Paratus Telecom has welcomed the outcome of their appeal in the Supreme Court against the City of Windhoek, which allows them now to continue with digging trenches and installing their fibre cables around the city for connectivity.
“We have been doing things right from the beginning, and we have never been wrong. We are happy the rule of law has prevailed, despite intimidations and after having lost out on millions of dollars for the past years that our work was being interrupted. We have won both cases since the start from the High Court, and this signifies our good standing,” Paratus Executive Chairman Barney Harmse said.
His remarks comes after last week’s Supreme Court appeal judgement, in which appeal judge Dave Smuts, on Wednesday declared that the CoW acted unlawfully when it interfered in the operations of Paratus. This is after the City of Windhoek instructed City Police Officials who then confiscated equipment and vehicles of Paratus employees who were busy installing fibre optic cables around Windhoek, according to the judgement.
The first leg of the legal tussle ended in a loss to CoW in March 2020, when the High Court came to a similar conclusion, a decision which was subsequently appealed, but Smuts together with acting judges of appeal Theo Frank and Shafimana Ueitele, still ruled in favour of Paratus.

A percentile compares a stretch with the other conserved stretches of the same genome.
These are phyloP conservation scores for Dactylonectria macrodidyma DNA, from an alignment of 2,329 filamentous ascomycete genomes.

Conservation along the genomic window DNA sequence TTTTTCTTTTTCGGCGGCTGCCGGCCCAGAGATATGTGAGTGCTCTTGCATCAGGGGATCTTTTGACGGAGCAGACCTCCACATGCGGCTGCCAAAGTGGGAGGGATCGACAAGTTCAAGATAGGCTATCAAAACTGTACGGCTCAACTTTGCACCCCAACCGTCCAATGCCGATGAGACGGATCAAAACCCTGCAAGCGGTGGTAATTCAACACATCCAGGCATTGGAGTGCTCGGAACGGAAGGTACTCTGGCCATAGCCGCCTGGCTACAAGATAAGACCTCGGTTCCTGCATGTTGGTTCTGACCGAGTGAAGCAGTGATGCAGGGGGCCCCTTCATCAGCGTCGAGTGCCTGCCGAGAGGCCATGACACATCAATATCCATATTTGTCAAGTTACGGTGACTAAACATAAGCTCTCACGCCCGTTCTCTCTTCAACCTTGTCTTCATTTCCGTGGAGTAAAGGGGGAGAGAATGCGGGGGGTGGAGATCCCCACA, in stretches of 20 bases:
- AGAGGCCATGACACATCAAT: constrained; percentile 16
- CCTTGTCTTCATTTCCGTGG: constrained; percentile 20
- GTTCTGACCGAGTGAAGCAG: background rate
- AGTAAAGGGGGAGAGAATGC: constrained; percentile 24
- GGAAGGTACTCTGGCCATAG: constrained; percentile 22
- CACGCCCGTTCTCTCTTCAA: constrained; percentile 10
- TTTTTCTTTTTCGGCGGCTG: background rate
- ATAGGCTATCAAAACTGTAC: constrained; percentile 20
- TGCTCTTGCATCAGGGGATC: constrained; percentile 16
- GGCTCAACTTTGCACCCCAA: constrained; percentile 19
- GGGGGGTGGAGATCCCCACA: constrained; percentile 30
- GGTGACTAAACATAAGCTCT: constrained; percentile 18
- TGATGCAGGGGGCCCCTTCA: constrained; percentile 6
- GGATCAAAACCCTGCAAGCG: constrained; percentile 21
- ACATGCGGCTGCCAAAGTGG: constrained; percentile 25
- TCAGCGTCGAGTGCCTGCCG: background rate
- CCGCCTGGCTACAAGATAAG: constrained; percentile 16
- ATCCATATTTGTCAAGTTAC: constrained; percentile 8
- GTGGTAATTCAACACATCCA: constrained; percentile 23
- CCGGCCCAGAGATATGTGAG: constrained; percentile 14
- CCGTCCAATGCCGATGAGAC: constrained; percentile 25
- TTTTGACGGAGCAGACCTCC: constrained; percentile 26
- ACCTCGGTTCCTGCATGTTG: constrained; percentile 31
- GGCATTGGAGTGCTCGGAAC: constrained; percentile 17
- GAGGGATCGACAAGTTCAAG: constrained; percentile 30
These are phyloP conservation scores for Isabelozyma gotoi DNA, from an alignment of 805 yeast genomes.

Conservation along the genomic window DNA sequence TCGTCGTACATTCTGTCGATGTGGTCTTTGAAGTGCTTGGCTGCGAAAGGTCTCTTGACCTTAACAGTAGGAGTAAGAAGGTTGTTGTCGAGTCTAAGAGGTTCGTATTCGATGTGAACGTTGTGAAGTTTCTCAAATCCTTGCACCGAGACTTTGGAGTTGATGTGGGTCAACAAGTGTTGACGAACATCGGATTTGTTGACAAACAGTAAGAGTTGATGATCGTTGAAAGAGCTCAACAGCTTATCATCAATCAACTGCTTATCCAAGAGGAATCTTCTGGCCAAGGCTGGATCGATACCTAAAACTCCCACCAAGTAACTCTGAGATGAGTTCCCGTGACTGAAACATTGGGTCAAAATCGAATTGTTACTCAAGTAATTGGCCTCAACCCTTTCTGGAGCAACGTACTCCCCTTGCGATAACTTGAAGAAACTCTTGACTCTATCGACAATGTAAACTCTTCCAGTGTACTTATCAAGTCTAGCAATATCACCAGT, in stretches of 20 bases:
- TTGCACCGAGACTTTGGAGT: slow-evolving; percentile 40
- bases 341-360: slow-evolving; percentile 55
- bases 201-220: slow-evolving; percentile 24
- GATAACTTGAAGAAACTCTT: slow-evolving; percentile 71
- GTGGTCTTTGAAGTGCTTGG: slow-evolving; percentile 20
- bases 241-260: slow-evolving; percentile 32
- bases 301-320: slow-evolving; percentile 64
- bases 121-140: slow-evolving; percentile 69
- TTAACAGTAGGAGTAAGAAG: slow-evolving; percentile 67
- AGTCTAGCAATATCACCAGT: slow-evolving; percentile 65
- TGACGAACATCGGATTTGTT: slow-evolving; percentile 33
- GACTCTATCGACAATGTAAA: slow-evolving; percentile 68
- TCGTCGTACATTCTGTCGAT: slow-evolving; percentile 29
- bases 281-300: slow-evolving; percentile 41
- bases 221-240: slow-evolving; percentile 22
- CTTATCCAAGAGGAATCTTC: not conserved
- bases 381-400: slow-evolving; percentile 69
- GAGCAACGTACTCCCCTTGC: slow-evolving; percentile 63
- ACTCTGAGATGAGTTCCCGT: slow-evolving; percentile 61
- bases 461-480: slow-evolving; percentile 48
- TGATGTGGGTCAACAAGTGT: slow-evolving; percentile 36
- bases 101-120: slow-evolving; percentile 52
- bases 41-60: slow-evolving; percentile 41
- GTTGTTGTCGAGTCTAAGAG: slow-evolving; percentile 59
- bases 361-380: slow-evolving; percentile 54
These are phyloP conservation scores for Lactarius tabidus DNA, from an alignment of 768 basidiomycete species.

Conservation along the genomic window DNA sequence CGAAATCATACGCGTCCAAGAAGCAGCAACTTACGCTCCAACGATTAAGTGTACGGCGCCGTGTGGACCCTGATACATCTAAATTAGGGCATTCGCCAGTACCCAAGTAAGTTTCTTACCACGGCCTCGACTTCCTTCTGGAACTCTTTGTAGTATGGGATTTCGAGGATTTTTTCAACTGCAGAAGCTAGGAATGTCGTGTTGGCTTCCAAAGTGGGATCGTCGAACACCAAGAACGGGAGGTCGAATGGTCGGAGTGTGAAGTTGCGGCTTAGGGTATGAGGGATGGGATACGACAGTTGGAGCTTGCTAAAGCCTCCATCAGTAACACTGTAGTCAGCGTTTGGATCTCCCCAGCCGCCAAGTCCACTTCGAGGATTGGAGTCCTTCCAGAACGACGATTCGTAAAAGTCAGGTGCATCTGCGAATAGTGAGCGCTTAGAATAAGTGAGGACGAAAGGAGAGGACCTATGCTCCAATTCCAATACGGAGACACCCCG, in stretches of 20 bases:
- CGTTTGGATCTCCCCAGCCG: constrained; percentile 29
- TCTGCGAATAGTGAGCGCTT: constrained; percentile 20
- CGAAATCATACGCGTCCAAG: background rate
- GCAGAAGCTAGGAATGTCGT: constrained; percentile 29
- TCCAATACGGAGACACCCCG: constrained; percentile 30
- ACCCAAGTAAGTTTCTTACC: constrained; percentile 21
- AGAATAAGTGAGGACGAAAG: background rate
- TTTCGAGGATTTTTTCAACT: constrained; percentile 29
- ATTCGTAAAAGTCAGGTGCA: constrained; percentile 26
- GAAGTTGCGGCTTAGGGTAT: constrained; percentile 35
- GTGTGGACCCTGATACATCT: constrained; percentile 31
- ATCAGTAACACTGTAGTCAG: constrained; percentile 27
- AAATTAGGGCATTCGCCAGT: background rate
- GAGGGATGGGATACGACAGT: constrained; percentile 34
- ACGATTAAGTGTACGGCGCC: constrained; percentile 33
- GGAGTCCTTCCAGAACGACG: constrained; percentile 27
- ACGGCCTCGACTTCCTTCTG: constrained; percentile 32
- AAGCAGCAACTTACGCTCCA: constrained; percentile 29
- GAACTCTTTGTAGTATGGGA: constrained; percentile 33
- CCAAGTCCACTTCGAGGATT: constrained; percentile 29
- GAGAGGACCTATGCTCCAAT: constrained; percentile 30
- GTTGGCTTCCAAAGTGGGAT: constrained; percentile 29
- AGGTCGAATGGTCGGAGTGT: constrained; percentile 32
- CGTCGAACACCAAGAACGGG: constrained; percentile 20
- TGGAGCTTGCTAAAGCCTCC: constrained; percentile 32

In their judgement, they found that CoW had no legal basis for sending officers to confiscate the equipment and vehicles from the employees who were busy working, thus such action was considered a violation and an act of brutality against Paratus.
The rift between Paratus and CoW came after the local authority wanted to venture into a similar line of business to provide internet connection, as part of municipality’s plan at the time to hatch its mega plan of a smart city.
The Supreme Court dismissed the matter and CoW was ordered to cover Parastus’ legal costs.
“The whole case was not based on merits but these were individual plans with a hidden agenda. It is unfortunate that now we as ratepayers have to fork out a lot of money to pay for the legal costs,” said Harmse, as he promised that “the fight is not over, we will continue fighting similar nonsense. We however reserve our right for now, but we have not forgotten the money we lost for the two years [2018-2020] that our services were being interrupted.”
Asked what he meant by ” the fight is not over”, Harmse responded “I didn’t say we are going to claim for damages, but…” Pressured on the extent of the losses he said, “look, if one day of service interruption runs in a loss of N$12 million, then that should tell you how much we lost.”
He further said their efforts and ambitions are geared towards the development of ICT infrastructure and service provision to institutions such as schools, saying they have provided internet connectivity to roughly 10 000 learners who are along the channel where they are digging trenches and installing fibre in different parts of the country.